16
by SandyRiver :: Tue, 12/23/2014 - 10:58am

The "no long passes" for Brady is key. He had some called, but the pressure led to sacks or throwaways. It was only when the Pats went to quick and short (along with somehow raising the run game from the dead) that they were able to move the ball with consistency.

108
by MC2 :: Tue, 12/23/2014 - 7:53pm

I think the main issue for Brees was probably opponent adjustments, as the Falcons pass defense (and defense in general) has been absolutely brutal this year.

6
by Will Allen :: Tue, 12/23/2014 - 8:58am

delete repeat

8
by Lance :: Tue, 12/23/2014 - 9:33am

It's interesting to me that both CLE QBs were basically the same. Does that mean they're both really bad, or is it something in CLE's system/play-calling that means that whomever they put out there is going to suck? (Recognizing that this is one game, of course...)

53
by herewegobrownie... :: Tue, 12/23/2014 - 2:28pm

"Does that mean they're both really bad, or is it something in CLE's system/play-calling that means that whomever they put out there is going to suck?"

The answer is "yes."

Shanahan is calling the same gimmicks that made things go downhill in Wash, except neither QB is close to RG3's pre-injury athletic ability. I wouldn't feel too bad if Shanny got a HC job (although he arguably coached his way out of one as the year went on.)

Hoyer lacks the physical ability to do anything fancy (although he rushed adequately this past game, something which has never been his specialty,) and once you hone in on and practice holding onto where his potential interceptions are, he doesn't have any tricks except a play-action here and there. However, he was able to look decent at times this year simply by not being Weeden/Colt McCoy/etc. and has very good chemistry with J. Cameron (not so much with Gordon, whose regression this year is another story.)

Johnny can still grow up but will have to elevate his work ethic to Hoyer's level. (Same with Justin Gilbert.)

They may let Hoyer walk (although he gave a decent reason to stay Sunday) but the Jake Locker Reclamation Project might be preferable.

It will be interesting to see what Connor Shaw can do against Baltimore's inconsistent secondary. Keep in mind that he had a solid preseason, and it's been common this year for Browns UDFAs to outplay mid-to-high picks.

62
by Lance :: Tue, 12/23/2014 - 3:21pm

I'll trust your insight more than mine since I haven't really watched a CLE game of late so I can't comment much. However, re:

However, he was able to look decent at times this year simply by not being Weeden/Colt McCoy/etc.

I know Weeden sucked there, but he's looked better in Dallas. Not the second coming or Romo, but better. And McCoy has been good at times in Washington, no? Not sure what to make of that, but I thought I'd throw it out there.

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by herewegobrownie... :: Tue, 12/23/2014 - 5:18pm

Pat Shurmur does deserve a lot of the blame for them doing so poorly. Really thought Chud/Norv could get more out of Weeden because of the former's experience getting the very similar Derek Anderson to a Pro Bowl, but no such luck.

The Cowboys are a good situation to be in offensively. In both Weeden's and Colt's current situations there usually hasn't been much gameplanning for them, inasmuch as that's necessary, since RG3/Romo were expected to play through so much.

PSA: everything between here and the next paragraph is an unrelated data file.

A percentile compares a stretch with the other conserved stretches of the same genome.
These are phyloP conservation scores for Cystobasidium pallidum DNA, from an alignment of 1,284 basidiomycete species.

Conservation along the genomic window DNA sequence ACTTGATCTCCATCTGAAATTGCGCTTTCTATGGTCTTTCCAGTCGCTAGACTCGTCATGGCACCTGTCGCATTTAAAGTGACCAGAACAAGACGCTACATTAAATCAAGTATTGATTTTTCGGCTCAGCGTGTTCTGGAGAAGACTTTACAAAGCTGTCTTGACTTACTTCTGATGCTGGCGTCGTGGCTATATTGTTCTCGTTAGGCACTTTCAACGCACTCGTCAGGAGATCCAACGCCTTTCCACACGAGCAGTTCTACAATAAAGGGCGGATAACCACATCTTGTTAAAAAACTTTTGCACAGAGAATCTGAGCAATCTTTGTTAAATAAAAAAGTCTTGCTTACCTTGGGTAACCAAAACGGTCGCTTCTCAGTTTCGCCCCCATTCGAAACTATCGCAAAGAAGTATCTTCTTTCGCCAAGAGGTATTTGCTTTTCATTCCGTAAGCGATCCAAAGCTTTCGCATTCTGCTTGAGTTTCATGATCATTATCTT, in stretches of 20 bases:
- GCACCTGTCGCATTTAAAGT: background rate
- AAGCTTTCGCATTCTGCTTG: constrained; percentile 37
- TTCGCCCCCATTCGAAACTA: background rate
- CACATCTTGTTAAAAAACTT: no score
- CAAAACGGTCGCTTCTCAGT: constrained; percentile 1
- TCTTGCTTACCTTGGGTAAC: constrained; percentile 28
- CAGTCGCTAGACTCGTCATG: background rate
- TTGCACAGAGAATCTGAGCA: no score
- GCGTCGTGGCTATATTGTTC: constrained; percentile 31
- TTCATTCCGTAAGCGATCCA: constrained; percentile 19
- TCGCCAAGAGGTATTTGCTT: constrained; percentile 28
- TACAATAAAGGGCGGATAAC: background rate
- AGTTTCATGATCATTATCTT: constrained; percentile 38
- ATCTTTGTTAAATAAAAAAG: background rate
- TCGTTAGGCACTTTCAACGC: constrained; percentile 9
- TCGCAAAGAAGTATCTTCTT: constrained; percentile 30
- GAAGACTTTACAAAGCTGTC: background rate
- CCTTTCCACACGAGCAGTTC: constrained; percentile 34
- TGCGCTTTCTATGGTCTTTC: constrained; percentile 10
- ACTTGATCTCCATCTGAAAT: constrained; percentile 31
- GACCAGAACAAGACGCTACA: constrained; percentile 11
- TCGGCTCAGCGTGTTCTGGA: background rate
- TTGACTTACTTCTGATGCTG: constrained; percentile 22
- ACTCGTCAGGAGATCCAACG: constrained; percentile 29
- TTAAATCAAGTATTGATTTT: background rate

9
by jmaron :: Tue, 12/23/2014 - 9:46am

I wonder which of Brady,Manning or Brees will be the first to be a bad QB? Will they quit while still at a high level.

17
by Will Allen :: Tue, 12/23/2014 - 11:08am

I think there is a chance that their cap numbers get so high that it really accelerates the perception of decline. Aging body, slowing reflexes, joined to a roster that has inadequate cap space, may be a recipe for disaster. Retirement is likely the best option, if one isn't inclined to play for a lot less money.

20
by nat :: Tue, 12/23/2014 - 12:00pm

I think Brady's cap numbers are pretty close to constant for the next few years.

The Patriots may have other cap issues, but not this one...

21
by dank067 :: Tue, 12/23/2014 - 12:01pm

Tom Brady kind of of already dealt with this: his cap numbers the next three seasons are only $13, $14 and $15 million, with base salaries of $7, $8 and $9 mil. The upshot (and he reason he signed his current contract, I'm sure) is that I believe as of this week his 2015-2017 base salaries become fully guaranteed. If he's still playing this well heading into 2016 then he might regret having signed the contract (and would probably try to squeeze a little more money out of it), but he did hedge quite a bit against a potential decline that would have forced him to either take a big pay cut like that or retire before 2017. And 2017 is still a ways away.

24
by Will Allen :: Tue, 12/23/2014 - 12:09pm

15 million or less is likely very manageable, especially given anticipated growth in the cap. I think Manning's number is well north of 20 million next year.

24
by Will Allen :: Tue, 12/23/2014 - 12:09pm

15 million or less is likely very manageable, especially given anticipated growth in the cap. I think Manning's number is well north of 20 million next year.

26
by nat :: Tue, 12/23/2014 - 12:14pm

His current year cap number is $14.8 million. So he's slightly less expensive over the next three years than he is today.

He'll probably decline gradually over that time. But, with QB prices likely to go up, he'll remain a good deal for the Patriots unless he completely loses his ability to play.

119
by Raiderfan :: Wed, 12/24/2014 - 12:43pm

He also kind of dealt with it by marrying a woman who makes $30M a year.

120
by Will Allen :: Sat, 12/27/2014 - 10:08am

Who also gets discounts on lingerie!

12
by BJR :: Tue, 12/23/2014 - 10:25am

Flacco, yeesh. Does he get a pass for this sort of performance these days? Because that is mindbogglingly awful.